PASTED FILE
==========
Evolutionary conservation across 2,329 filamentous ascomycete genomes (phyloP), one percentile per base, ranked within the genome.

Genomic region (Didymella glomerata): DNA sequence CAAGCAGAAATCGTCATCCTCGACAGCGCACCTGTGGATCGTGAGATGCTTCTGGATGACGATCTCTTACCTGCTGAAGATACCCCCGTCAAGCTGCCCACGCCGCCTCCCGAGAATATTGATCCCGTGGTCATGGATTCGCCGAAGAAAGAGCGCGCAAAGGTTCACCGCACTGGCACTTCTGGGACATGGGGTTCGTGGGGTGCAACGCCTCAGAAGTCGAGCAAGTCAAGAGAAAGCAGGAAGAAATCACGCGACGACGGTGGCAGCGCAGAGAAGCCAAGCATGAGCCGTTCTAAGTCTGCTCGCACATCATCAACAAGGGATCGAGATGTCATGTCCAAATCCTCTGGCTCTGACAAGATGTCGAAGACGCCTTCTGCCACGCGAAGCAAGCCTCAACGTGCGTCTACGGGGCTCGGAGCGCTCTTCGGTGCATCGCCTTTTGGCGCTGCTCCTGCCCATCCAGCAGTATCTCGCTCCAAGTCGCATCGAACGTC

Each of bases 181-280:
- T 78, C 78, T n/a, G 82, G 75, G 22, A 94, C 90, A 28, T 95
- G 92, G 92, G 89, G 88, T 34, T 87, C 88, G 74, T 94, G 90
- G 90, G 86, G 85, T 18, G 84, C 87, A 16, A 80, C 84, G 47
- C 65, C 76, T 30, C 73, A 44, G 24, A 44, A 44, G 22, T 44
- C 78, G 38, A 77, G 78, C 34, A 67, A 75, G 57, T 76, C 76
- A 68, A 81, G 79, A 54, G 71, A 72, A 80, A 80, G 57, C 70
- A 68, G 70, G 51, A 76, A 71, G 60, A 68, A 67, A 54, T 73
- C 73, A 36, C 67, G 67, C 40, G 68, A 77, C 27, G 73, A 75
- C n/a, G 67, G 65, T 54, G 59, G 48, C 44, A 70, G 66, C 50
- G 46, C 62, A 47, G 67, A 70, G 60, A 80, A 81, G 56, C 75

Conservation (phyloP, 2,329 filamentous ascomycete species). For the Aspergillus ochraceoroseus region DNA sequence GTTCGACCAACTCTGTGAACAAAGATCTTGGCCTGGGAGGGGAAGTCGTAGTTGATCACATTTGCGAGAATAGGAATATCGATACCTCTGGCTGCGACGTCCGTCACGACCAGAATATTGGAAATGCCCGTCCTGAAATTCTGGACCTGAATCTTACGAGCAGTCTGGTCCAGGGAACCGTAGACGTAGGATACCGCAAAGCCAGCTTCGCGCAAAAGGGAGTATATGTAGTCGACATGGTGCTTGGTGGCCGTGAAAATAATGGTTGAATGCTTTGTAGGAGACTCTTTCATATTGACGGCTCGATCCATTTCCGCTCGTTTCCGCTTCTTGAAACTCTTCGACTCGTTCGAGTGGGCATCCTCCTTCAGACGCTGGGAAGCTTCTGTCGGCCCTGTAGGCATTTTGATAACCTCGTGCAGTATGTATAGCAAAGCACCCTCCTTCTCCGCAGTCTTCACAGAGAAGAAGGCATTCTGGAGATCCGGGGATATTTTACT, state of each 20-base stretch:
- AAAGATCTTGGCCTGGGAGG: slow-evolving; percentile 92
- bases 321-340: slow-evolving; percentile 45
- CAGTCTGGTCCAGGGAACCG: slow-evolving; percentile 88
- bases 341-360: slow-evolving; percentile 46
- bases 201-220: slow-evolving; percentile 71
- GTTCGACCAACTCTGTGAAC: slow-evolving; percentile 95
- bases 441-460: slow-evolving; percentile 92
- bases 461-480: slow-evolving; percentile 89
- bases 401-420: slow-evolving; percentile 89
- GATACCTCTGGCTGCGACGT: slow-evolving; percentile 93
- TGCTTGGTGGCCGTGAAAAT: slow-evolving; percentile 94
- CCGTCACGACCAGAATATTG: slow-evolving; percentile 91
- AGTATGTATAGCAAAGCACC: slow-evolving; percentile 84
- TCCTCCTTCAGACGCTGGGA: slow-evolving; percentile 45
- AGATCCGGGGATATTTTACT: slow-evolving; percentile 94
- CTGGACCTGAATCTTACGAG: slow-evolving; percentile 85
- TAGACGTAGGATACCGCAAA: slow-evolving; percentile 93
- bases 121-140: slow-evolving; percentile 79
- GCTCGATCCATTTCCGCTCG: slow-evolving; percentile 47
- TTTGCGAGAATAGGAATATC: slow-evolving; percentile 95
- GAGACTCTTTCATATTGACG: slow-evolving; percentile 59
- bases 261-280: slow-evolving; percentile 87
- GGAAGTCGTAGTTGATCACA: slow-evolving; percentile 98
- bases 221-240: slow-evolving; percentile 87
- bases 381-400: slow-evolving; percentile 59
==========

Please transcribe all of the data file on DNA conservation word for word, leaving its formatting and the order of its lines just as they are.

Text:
Evolutionary conservation across 2,329 filamentous ascomycete genomes (phyloP), one percentile per base, ranked within the genome.

Genomic region (Didymella glomerata): DNA sequence CAAGCAGAAATCGTCATCCTCGACAGCGCACCTGTGGATCGTGAGATGCTTCTGGATGACGATCTCTTACCTGCTGAAGATACCCCCGTCAAGCTGCCCACGCCGCCTCCCGAGAATATTGATCCCGTGGTCATGGATTCGCCGAAGAAAGAGCGCGCAAAGGTTCACCGCACTGGCACTTCTGGGACATGGGGTTCGTGGGGTGCAACGCCTCAGAAGTCGAGCAAGTCAAGAGAAAGCAGGAAGAAATCACGCGACGACGGTGGCAGCGCAGAGAAGCCAAGCATGAGCCGTTCTAAGTCTGCTCGCACATCATCAACAAGGGATCGAGATGTCATGTCCAAATCCTCTGGCTCTGACAAGATGTCGAAGACGCCTTCTGCCACGCGAAGCAAGCCTCAACGTGCGTCTACGGGGCTCGGAGCGCTCTTCGGTGCATCGCCTTTTGGCGCTGCTCCTGCCCATCCAGCAGTATCTCGCTCCAAGTCGCATCGAACGTC

Each of bases 181-280:
- T 78, C 78, T n/a, G 82, G 75, G 22, A 94, C 90, A 28, T 95
- G 92, G 92, G 89, G 88, T 34, T 87, C 88, G 74, T 94, G 90
- G 90, G 86, G 85, T 18, G 84, C 87, A 16, A 80, C 84, G 47
- C 65, C 76, T 30, C 73, A 44, G 24, A 44, A 44, G 22, T 44
- C 78, G 38, A 77, G 78, C 34, A 67, A 75, G 57, T 76, C 76
- A 68, A 81, G 79, A 54, G 71, A 72, A 80, A 80, G 57, C 70
- A 68, G 70, G 51, A 76, A 71, G 60, A 68, A 67, A 54, T 73
- C 73, A 36, C 67, G 67, C 40, G 68, A 77, C 27, G 73, A 75
- C n/a, G 67, G 65, T 54, G 59, G 48, C 44, A 70, G 66, C 50
- G 46, C 62, A 47, G 67, A 70, G 60, A 80, A 81, G 56, C 75

Conservation (phyloP, 2,329 filamentous ascomycete species). For the Aspergillus ochraceoroseus region DNA sequence GTTCGACCAACTCTGTGAACAAAGATCTTGGCCTGGGAGGGGAAGTCGTAGTTGATCACATTTGCGAGAATAGGAATATCGATACCTCTGGCTGCGACGTCCGTCACGACCAGAATATTGGAAATGCCCGTCCTGAAATTCTGGACCTGAATCTTACGAGCAGTCTGGTCCAGGGAACCGTAGACGTAGGATACCGCAAAGCCAGCTTCGCGCAAAAGGGAGTATATGTAGTCGACATGGTGCTTGGTGGCCGTGAAAATAATGGTTGAATGCTTTGTAGGAGACTCTTTCATATTGACGGCTCGATCCATTTCCGCTCGTTTCCGCTTCTTGAAACTCTTCGACTCGTTCGAGTGGGCATCCTCCTTCAGACGCTGGGAAGCTTCTGTCGGCCCTGTAGGCATTTTGATAACCTCGTGCAGTATGTATAGCAAAGCACCCTCCTTCTCCGCAGTCTTCACAGAGAAGAAGGCATTCTGGAGATCCGGGGATATTTTACT, state of each 20-base stretch:
- AAAGATCTTGGCCTGGGAGG: slow-evolving; percentile 92
- bases 321-340: slow-evolving; percentile 45
- CAGTCTGGTCCAGGGAACCG: slow-evolving; percentile 88
- bases 341-360: slow-evolving; percentile 46
- bases 201-220: slow-evolving; percentile 71
- GTTCGACCAACTCTGTGAAC: slow-evolving; percentile 95
- bases 441-460: slow-evolving; percentile 92
- bases 461-480: slow-evolving; percentile 89
- bases 401-420: slow-evolving; percentile 89
- GATACCTCTGGCTGCGACGT: slow-evolving; percentile 93
- TGCTTGGTGGCCGTGAAAAT: slow-evolving; percentile 94
- CCGTCACGACCAGAATATTG: slow-evolving; percentile 91
- AGTATGTATAGCAAAGCACC: slow-evolving; percentile 84
- TCCTCCTTCAGACGCTGGGA: slow-evolving; percentile 45
- AGATCCGGGGATATTTTACT: slow-evolving; percentile 94
- CTGGACCTGAATCTTACGAG: slow-evolving; percentile 85
- TAGACGTAGGATACCGCAAA: slow-evolving; percentile 93
- bases 121-140: slow-evolving; percentile 79
- GCTCGATCCATTTCCGCTCG: slow-evolving; percentile 47
- TTTGCGAGAATAGGAATATC: slow-evolving; percentile 95
- GAGACTCTTTCATATTGACG: slow-evolving; percentile 59
- bases 261-280: slow-evolving; percentile 87
- GGAAGTCGTAGTTGATCACA: slow-evolving; percentile 98
- bases 221-240: slow-evolving; percentile 87
- bases 381-400: slow-evolving; percentile 59